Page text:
That's due to the conveniency. In general, separate arguments, if they are conceptually separated (I mean, they aren't properties of a single object, for example), are better than packed in a datatype, because in the former case you can use currying, combinators and other advantages of functional approach.
Without monads, each stateful function would look like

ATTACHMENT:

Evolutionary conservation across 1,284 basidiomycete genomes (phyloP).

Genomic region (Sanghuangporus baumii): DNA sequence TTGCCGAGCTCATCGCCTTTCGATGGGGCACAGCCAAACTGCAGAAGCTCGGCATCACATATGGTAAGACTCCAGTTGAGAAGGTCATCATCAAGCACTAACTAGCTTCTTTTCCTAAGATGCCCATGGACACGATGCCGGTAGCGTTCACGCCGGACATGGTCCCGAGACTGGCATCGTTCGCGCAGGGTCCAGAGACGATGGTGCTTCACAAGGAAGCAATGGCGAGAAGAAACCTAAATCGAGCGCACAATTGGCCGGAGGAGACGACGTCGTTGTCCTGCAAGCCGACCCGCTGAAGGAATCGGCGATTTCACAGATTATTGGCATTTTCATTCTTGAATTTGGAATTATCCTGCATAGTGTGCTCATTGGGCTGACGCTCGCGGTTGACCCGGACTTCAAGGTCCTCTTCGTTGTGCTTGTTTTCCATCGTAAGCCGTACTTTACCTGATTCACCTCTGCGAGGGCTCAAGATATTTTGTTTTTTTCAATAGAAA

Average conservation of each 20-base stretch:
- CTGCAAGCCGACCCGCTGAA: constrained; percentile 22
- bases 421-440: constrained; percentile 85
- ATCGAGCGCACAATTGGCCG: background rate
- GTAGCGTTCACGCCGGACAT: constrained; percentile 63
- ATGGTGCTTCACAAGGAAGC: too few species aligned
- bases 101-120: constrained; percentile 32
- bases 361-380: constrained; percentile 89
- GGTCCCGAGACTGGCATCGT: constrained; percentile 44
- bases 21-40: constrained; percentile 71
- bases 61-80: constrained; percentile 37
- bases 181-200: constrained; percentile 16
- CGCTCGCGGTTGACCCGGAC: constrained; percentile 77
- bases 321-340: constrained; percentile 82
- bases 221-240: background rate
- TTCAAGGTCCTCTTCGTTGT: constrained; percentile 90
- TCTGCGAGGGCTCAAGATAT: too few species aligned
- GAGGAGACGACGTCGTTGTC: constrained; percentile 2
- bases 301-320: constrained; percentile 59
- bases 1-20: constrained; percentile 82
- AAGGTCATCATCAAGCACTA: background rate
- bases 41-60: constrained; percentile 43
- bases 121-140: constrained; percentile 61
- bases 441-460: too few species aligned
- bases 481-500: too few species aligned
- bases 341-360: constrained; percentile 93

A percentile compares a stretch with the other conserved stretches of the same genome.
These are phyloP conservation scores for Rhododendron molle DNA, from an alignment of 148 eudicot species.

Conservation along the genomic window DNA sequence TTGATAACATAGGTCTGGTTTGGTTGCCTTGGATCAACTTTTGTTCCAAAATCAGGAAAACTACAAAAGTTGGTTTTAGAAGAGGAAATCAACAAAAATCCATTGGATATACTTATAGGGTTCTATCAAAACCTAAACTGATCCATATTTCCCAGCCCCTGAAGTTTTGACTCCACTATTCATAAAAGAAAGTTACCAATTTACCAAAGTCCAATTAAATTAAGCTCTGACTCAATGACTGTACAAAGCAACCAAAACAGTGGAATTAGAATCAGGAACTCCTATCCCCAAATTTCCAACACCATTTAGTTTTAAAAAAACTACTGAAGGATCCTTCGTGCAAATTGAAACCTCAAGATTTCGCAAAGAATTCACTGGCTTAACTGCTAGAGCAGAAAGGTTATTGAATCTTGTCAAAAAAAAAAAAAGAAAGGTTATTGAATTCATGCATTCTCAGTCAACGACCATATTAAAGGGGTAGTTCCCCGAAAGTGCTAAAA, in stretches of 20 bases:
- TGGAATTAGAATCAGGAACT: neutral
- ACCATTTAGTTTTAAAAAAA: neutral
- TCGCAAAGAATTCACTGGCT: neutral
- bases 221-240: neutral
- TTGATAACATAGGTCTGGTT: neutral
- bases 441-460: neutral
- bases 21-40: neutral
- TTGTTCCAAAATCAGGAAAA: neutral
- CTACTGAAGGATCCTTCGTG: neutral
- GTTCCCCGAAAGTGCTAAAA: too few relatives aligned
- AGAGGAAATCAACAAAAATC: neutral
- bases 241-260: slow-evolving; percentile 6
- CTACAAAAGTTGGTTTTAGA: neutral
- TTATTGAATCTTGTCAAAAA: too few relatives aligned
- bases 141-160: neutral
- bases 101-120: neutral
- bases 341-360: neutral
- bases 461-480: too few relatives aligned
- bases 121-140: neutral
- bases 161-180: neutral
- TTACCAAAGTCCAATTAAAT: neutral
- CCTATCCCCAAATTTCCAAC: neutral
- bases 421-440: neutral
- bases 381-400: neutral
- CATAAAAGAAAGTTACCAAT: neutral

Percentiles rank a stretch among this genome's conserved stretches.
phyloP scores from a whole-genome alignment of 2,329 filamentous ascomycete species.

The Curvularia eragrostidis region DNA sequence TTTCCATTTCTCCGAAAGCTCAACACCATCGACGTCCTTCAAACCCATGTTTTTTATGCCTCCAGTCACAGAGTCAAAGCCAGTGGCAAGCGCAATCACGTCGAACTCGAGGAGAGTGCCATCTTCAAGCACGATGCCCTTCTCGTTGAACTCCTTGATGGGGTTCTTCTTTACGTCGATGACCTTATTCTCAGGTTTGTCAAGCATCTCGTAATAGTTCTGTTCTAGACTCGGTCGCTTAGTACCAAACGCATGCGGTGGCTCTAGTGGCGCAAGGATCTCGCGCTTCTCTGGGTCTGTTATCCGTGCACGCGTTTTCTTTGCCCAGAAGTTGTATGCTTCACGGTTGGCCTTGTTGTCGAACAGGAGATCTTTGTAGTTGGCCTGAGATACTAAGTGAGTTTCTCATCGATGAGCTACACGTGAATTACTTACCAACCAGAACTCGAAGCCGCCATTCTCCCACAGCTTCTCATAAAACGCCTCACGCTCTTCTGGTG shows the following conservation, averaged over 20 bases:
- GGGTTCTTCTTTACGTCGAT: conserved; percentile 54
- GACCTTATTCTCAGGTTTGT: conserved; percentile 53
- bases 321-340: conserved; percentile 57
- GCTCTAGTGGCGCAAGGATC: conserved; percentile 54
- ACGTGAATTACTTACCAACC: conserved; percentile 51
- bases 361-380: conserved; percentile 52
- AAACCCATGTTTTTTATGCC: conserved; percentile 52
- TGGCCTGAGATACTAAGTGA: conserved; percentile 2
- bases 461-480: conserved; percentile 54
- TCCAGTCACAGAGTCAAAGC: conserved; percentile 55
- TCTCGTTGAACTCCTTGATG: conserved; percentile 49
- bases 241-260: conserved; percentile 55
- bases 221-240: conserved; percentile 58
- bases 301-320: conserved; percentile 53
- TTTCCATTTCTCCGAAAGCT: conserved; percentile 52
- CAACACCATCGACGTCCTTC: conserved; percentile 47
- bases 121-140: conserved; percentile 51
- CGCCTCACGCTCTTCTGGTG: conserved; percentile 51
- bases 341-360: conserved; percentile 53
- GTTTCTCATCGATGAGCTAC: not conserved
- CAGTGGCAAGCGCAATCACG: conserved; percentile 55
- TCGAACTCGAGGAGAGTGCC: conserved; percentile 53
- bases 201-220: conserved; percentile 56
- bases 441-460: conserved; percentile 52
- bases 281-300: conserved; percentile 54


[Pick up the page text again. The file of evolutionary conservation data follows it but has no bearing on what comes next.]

foo :: b -> s -> (s, a), and with monads, we can extract the common part, name it:
newtype State s a = State (s -> (s, a)), and define
>>= for it. Moreover, any simple function
bar :: a -> b can be easily turned into a stateful via a simple change of the result:
bar :: a -> State s b. That would be impossible if both input and state were carried in a single argument (say, a tuple:
foo :: (s, a) -> (s, a).